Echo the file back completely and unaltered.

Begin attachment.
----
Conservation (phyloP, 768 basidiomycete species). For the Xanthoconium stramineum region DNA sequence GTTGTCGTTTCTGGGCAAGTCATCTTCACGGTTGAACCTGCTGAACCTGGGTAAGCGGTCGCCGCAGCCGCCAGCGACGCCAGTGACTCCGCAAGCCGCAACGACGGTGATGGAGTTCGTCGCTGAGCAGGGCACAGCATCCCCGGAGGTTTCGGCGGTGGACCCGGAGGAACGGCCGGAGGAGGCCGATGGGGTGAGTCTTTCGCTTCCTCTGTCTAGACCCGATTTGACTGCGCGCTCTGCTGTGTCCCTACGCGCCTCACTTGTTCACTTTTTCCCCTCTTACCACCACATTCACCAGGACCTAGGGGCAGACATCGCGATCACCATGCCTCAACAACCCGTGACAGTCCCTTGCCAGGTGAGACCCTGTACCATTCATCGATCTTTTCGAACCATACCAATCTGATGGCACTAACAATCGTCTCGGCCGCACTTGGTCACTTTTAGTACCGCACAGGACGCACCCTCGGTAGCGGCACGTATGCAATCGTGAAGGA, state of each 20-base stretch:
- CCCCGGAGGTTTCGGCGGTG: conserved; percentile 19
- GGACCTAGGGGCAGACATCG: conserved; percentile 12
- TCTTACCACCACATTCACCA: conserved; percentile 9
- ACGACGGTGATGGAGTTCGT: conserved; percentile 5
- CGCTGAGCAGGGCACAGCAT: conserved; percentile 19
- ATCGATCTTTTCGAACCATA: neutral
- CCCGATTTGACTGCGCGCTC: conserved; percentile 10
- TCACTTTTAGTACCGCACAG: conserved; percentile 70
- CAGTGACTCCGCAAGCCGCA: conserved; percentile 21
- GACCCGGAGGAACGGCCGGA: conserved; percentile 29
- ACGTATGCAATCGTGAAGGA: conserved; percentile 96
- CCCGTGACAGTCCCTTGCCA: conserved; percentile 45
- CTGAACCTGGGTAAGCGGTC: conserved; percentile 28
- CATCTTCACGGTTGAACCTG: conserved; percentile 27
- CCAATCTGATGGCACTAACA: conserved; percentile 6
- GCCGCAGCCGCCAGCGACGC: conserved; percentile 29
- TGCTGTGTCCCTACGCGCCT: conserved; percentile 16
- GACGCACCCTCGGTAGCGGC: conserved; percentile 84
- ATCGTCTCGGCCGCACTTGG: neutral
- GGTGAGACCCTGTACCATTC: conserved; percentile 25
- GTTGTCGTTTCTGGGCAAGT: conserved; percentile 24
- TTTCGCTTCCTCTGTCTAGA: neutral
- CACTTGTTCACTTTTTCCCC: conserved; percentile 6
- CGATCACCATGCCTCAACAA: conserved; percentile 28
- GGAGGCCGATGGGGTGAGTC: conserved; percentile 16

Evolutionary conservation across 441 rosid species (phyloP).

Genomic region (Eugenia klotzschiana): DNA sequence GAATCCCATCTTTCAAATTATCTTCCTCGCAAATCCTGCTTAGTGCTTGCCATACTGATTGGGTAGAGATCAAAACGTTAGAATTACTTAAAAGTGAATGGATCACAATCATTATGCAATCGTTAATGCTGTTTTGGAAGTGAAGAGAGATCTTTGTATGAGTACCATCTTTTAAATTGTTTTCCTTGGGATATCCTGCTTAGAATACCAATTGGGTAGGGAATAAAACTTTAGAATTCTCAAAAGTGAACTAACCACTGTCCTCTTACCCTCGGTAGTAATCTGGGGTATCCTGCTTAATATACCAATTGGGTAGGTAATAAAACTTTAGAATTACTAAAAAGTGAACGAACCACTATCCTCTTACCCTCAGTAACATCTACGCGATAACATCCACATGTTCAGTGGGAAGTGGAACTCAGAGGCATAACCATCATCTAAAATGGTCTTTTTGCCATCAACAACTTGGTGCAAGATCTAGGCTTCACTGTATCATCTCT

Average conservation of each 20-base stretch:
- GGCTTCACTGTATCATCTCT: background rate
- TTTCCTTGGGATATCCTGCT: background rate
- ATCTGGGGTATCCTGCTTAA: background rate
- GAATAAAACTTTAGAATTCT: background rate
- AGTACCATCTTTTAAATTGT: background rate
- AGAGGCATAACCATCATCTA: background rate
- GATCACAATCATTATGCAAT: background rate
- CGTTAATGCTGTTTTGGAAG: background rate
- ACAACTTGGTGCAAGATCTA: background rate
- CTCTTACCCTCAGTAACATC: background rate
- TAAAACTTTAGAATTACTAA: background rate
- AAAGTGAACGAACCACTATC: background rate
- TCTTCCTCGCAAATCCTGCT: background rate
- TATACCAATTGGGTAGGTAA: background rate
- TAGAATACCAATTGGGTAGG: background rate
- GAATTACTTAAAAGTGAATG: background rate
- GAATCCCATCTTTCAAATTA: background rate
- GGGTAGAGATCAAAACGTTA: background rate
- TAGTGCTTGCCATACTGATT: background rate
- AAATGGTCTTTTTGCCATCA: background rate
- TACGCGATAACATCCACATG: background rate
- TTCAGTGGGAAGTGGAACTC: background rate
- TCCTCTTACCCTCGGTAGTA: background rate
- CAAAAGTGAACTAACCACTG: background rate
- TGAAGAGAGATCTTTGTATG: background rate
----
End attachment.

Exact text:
Conservation (phyloP, 768 basidiomycete species). For the Xanthoconium stramineum region DNA sequence GTTGTCGTTTCTGGGCAAGTCATCTTCACGGTTGAACCTGCTGAACCTGGGTAAGCGGTCGCCGCAGCCGCCAGCGACGCCAGTGACTCCGCAAGCCGCAACGACGGTGATGGAGTTCGTCGCTGAGCAGGGCACAGCATCCCCGGAGGTTTCGGCGGTGGACCCGGAGGAACGGCCGGAGGAGGCCGATGGGGTGAGTCTTTCGCTTCCTCTGTCTAGACCCGATTTGACTGCGCGCTCTGCTGTGTCCCTACGCGCCTCACTTGTTCACTTTTTCCCCTCTTACCACCACATTCACCAGGACCTAGGGGCAGACATCGCGATCACCATGCCTCAACAACCCGTGACAGTCCCTTGCCAGGTGAGACCCTGTACCATTCATCGATCTTTTCGAACCATACCAATCTGATGGCACTAACAATCGTCTCGGCCGCACTTGGTCACTTTTAGTACCGCACAGGACGCACCCTCGGTAGCGGCACGTATGCAATCGTGAAGGA, state of each 20-base stretch:
- CCCCGGAGGTTTCGGCGGTG: conserved; percentile 19
- GGACCTAGGGGCAGACATCG: conserved; percentile 12
- TCTTACCACCACATTCACCA: conserved; percentile 9
- ACGACGGTGATGGAGTTCGT: conserved; percentile 5
- CGCTGAGCAGGGCACAGCAT: conserved; percentile 19
- ATCGATCTTTTCGAACCATA: neutral
- CCCGATTTGACTGCGCGCTC: conserved; percentile 10
- TCACTTTTAGTACCGCACAG: conserved; percentile 70
- CAGTGACTCCGCAAGCCGCA: conserved; percentile 21
- GACCCGGAGGAACGGCCGGA: conserved; percentile 29
- ACGTATGCAATCGTGAAGGA: conserved; percentile 96
- CCCGTGACAGTCCCTTGCCA: conserved; percentile 45
- CTGAACCTGGGTAAGCGGTC: conserved; percentile 28
- CATCTTCACGGTTGAACCTG: conserved; percentile 27
- CCAATCTGATGGCACTAACA: conserved; percentile 6
- GCCGCAGCCGCCAGCGACGC: conserved; percentile 29
- TGCTGTGTCCCTACGCGCCT: conserved; percentile 16
- GACGCACCCTCGGTAGCGGC: conserved; percentile 84
- ATCGTCTCGGCCGCACTTGG: neutral
- GGTGAGACCCTGTACCATTC: conserved; percentile 25
- GTTGTCGTTTCTGGGCAAGT: conserved; percentile 24
- TTTCGCTTCCTCTGTCTAGA: neutral
- CACTTGTTCACTTTTTCCCC: conserved; percentile 6
- CGATCACCATGCCTCAACAA: conserved; percentile 28
- GGAGGCCGATGGGGTGAGTC: conserved; percentile 16

Evolutionary conservation across 441 rosid species (phyloP).

Genomic region (Eugenia klotzschiana): DNA sequence GAATCCCATCTTTCAAATTATCTTCCTCGCAAATCCTGCTTAGTGCTTGCCATACTGATTGGGTAGAGATCAAAACGTTAGAATTACTTAAAAGTGAATGGATCACAATCATTATGCAATCGTTAATGCTGTTTTGGAAGTGAAGAGAGATCTTTGTATGAGTACCATCTTTTAAATTGTTTTCCTTGGGATATCCTGCTTAGAATACCAATTGGGTAGGGAATAAAACTTTAGAATTCTCAAAAGTGAACTAACCACTGTCCTCTTACCCTCGGTAGTAATCTGGGGTATCCTGCTTAATATACCAATTGGGTAGGTAATAAAACTTTAGAATTACTAAAAAGTGAACGAACCACTATCCTCTTACCCTCAGTAACATCTACGCGATAACATCCACATGTTCAGTGGGAAGTGGAACTCAGAGGCATAACCATCATCTAAAATGGTCTTTTTGCCATCAACAACTTGGTGCAAGATCTAGGCTTCACTGTATCATCTCT

Average conservation of each 20-base stretch:
- GGCTTCACTGTATCATCTCT: background rate
- TTTCCTTGGGATATCCTGCT: background rate
- ATCTGGGGTATCCTGCTTAA: background rate
- GAATAAAACTTTAGAATTCT: background rate
- AGTACCATCTTTTAAATTGT: background rate
- AGAGGCATAACCATCATCTA: background rate
- GATCACAATCATTATGCAAT: background rate
- CGTTAATGCTGTTTTGGAAG: background rate
- ACAACTTGGTGCAAGATCTA: background rate
- CTCTTACCCTCAGTAACATC: background rate
- TAAAACTTTAGAATTACTAA: background rate
- AAAGTGAACGAACCACTATC: background rate
- TCTTCCTCGCAAATCCTGCT: background rate
- TATACCAATTGGGTAGGTAA: background rate
- TAGAATACCAATTGGGTAGG: background rate
- GAATTACTTAAAAGTGAATG: background rate
- GAATCCCATCTTTCAAATTA: background rate
- GGGTAGAGATCAAAACGTTA: background rate
- TAGTGCTTGCCATACTGATT: background rate
- AAATGGTCTTTTTGCCATCA: background rate
- TACGCGATAACATCCACATG: background rate
- TTCAGTGGGAAGTGGAACTC: background rate
- TCCTCTTACCCTCGGTAGTA: background rate
- CAAAAGTGAACTAACCACTG: background rate
- TGAAGAGAGATCTTTGTATG: background rate